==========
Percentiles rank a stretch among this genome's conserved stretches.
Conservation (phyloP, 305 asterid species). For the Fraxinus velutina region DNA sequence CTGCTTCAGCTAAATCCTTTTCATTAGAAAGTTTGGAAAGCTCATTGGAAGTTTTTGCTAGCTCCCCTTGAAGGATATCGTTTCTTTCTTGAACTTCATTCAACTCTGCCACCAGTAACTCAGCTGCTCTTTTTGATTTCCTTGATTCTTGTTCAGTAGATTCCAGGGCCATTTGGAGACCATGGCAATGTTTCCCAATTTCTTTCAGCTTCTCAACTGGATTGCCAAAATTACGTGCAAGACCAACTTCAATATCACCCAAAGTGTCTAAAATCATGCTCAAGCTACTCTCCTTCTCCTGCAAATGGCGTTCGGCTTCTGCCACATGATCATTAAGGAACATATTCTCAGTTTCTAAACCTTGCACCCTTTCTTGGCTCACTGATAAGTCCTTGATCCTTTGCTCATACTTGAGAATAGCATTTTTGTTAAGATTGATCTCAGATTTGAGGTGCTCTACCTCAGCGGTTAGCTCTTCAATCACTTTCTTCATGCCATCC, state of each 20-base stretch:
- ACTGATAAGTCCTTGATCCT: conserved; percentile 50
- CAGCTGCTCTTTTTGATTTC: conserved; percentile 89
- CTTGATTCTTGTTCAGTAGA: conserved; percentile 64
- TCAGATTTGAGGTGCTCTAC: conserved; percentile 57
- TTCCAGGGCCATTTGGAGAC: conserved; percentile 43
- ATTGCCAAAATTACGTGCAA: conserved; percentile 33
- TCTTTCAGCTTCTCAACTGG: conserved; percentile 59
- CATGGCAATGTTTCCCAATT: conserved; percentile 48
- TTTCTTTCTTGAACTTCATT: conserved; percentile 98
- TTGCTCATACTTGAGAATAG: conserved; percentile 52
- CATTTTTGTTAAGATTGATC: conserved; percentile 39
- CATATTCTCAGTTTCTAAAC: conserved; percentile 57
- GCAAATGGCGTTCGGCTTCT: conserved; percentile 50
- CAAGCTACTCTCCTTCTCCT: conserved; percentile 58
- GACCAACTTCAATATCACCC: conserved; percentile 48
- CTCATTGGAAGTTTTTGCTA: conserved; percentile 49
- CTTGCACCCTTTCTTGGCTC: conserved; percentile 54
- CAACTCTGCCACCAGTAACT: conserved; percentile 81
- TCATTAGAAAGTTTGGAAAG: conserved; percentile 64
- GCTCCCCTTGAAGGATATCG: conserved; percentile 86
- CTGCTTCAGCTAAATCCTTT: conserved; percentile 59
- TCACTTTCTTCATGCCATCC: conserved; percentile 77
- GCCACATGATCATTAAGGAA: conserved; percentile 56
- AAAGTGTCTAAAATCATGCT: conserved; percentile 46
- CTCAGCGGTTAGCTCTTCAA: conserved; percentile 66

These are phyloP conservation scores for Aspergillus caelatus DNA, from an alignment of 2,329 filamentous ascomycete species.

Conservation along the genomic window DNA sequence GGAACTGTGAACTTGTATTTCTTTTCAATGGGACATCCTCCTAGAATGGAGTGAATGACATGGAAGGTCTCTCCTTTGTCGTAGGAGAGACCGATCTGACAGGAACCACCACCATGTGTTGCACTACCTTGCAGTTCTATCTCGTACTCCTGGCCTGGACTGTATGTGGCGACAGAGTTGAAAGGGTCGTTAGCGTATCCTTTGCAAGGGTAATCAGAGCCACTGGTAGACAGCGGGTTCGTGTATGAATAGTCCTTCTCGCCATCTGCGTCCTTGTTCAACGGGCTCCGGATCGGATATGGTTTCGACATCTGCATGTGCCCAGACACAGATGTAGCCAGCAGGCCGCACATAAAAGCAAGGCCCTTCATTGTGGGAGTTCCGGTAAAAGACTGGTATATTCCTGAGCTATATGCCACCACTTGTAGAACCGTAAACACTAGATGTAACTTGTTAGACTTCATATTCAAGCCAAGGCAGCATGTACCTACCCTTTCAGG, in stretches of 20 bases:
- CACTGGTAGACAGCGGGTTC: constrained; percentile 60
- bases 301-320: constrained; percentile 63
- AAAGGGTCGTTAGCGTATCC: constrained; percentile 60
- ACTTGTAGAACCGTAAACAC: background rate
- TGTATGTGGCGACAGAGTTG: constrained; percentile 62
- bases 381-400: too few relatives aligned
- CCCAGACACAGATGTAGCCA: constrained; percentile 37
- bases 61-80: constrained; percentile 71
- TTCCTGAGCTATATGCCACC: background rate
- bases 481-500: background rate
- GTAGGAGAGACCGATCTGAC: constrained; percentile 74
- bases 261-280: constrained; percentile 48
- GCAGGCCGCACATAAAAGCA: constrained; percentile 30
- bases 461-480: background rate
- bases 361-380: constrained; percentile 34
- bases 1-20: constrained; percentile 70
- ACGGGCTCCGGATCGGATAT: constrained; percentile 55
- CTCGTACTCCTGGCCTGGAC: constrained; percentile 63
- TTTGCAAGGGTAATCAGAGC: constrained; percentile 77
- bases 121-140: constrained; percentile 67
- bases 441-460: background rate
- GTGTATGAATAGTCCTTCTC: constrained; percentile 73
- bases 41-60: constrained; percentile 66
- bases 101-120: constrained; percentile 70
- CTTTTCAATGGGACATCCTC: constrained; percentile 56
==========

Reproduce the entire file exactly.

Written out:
Percentiles rank a stretch among this genome's conserved stretches.
Conservation (phyloP, 305 asterid species). For the Fraxinus velutina region DNA sequence CTGCTTCAGCTAAATCCTTTTCATTAGAAAGTTTGGAAAGCTCATTGGAAGTTTTTGCTAGCTCCCCTTGAAGGATATCGTTTCTTTCTTGAACTTCATTCAACTCTGCCACCAGTAACTCAGCTGCTCTTTTTGATTTCCTTGATTCTTGTTCAGTAGATTCCAGGGCCATTTGGAGACCATGGCAATGTTTCCCAATTTCTTTCAGCTTCTCAACTGGATTGCCAAAATTACGTGCAAGACCAACTTCAATATCACCCAAAGTGTCTAAAATCATGCTCAAGCTACTCTCCTTCTCCTGCAAATGGCGTTCGGCTTCTGCCACATGATCATTAAGGAACATATTCTCAGTTTCTAAACCTTGCACCCTTTCTTGGCTCACTGATAAGTCCTTGATCCTTTGCTCATACTTGAGAATAGCATTTTTGTTAAGATTGATCTCAGATTTGAGGTGCTCTACCTCAGCGGTTAGCTCTTCAATCACTTTCTTCATGCCATCC, state of each 20-base stretch:
- ACTGATAAGTCCTTGATCCT: conserved; percentile 50
- CAGCTGCTCTTTTTGATTTC: conserved; percentile 89
- CTTGATTCTTGTTCAGTAGA: conserved; percentile 64
- TCAGATTTGAGGTGCTCTAC: conserved; percentile 57
- TTCCAGGGCCATTTGGAGAC: conserved; percentile 43
- ATTGCCAAAATTACGTGCAA: conserved; percentile 33
- TCTTTCAGCTTCTCAACTGG: conserved; percentile 59
- CATGGCAATGTTTCCCAATT: conserved; percentile 48
- TTTCTTTCTTGAACTTCATT: conserved; percentile 98
- TTGCTCATACTTGAGAATAG: conserved; percentile 52
- CATTTTTGTTAAGATTGATC: conserved; percentile 39
- CATATTCTCAGTTTCTAAAC: conserved; percentile 57
- GCAAATGGCGTTCGGCTTCT: conserved; percentile 50
- CAAGCTACTCTCCTTCTCCT: conserved; percentile 58
- GACCAACTTCAATATCACCC: conserved; percentile 48
- CTCATTGGAAGTTTTTGCTA: conserved; percentile 49
- CTTGCACCCTTTCTTGGCTC: conserved; percentile 54
- CAACTCTGCCACCAGTAACT: conserved; percentile 81
- TCATTAGAAAGTTTGGAAAG: conserved; percentile 64
- GCTCCCCTTGAAGGATATCG: conserved; percentile 86
- CTGCTTCAGCTAAATCCTTT: conserved; percentile 59
- TCACTTTCTTCATGCCATCC: conserved; percentile 77
- GCCACATGATCATTAAGGAA: conserved; percentile 56
- AAAGTGTCTAAAATCATGCT: conserved; percentile 46
- CTCAGCGGTTAGCTCTTCAA: conserved; percentile 66

These are phyloP conservation scores for Aspergillus caelatus DNA, from an alignment of 2,329 filamentous ascomycete species.

Conservation along the genomic window DNA sequence GGAACTGTGAACTTGTATTTCTTTTCAATGGGACATCCTCCTAGAATGGAGTGAATGACATGGAAGGTCTCTCCTTTGTCGTAGGAGAGACCGATCTGACAGGAACCACCACCATGTGTTGCACTACCTTGCAGTTCTATCTCGTACTCCTGGCCTGGACTGTATGTGGCGACAGAGTTGAAAGGGTCGTTAGCGTATCCTTTGCAAGGGTAATCAGAGCCACTGGTAGACAGCGGGTTCGTGTATGAATAGTCCTTCTCGCCATCTGCGTCCTTGTTCAACGGGCTCCGGATCGGATATGGTTTCGACATCTGCATGTGCCCAGACACAGATGTAGCCAGCAGGCCGCACATAAAAGCAAGGCCCTTCATTGTGGGAGTTCCGGTAAAAGACTGGTATATTCCTGAGCTATATGCCACCACTTGTAGAACCGTAAACACTAGATGTAACTTGTTAGACTTCATATTCAAGCCAAGGCAGCATGTACCTACCCTTTCAGG, in stretches of 20 bases:
- CACTGGTAGACAGCGGGTTC: constrained; percentile 60
- bases 301-320: constrained; percentile 63
- AAAGGGTCGTTAGCGTATCC: constrained; percentile 60
- ACTTGTAGAACCGTAAACAC: background rate
- TGTATGTGGCGACAGAGTTG: constrained; percentile 62
- bases 381-400: too few relatives aligned
- CCCAGACACAGATGTAGCCA: constrained; percentile 37
- bases 61-80: constrained; percentile 71
- TTCCTGAGCTATATGCCACC: background rate
- bases 481-500: background rate
- GTAGGAGAGACCGATCTGAC: constrained; percentile 74
- bases 261-280: constrained; percentile 48
- GCAGGCCGCACATAAAAGCA: constrained; percentile 30
- bases 461-480: background rate
- bases 361-380: constrained; percentile 34
- bases 1-20: constrained; percentile 70
- ACGGGCTCCGGATCGGATAT: constrained; percentile 55
- CTCGTACTCCTGGCCTGGAC: constrained; percentile 63
- TTTGCAAGGGTAATCAGAGC: constrained; percentile 77
- bases 121-140: constrained; percentile 67
- bases 441-460: background rate
- GTGTATGAATAGTCCTTCTC: constrained; percentile 73
- bases 41-60: constrained; percentile 66
- bases 101-120: constrained; percentile 70
- CTTTTCAATGGGACATCCTC: constrained; percentile 56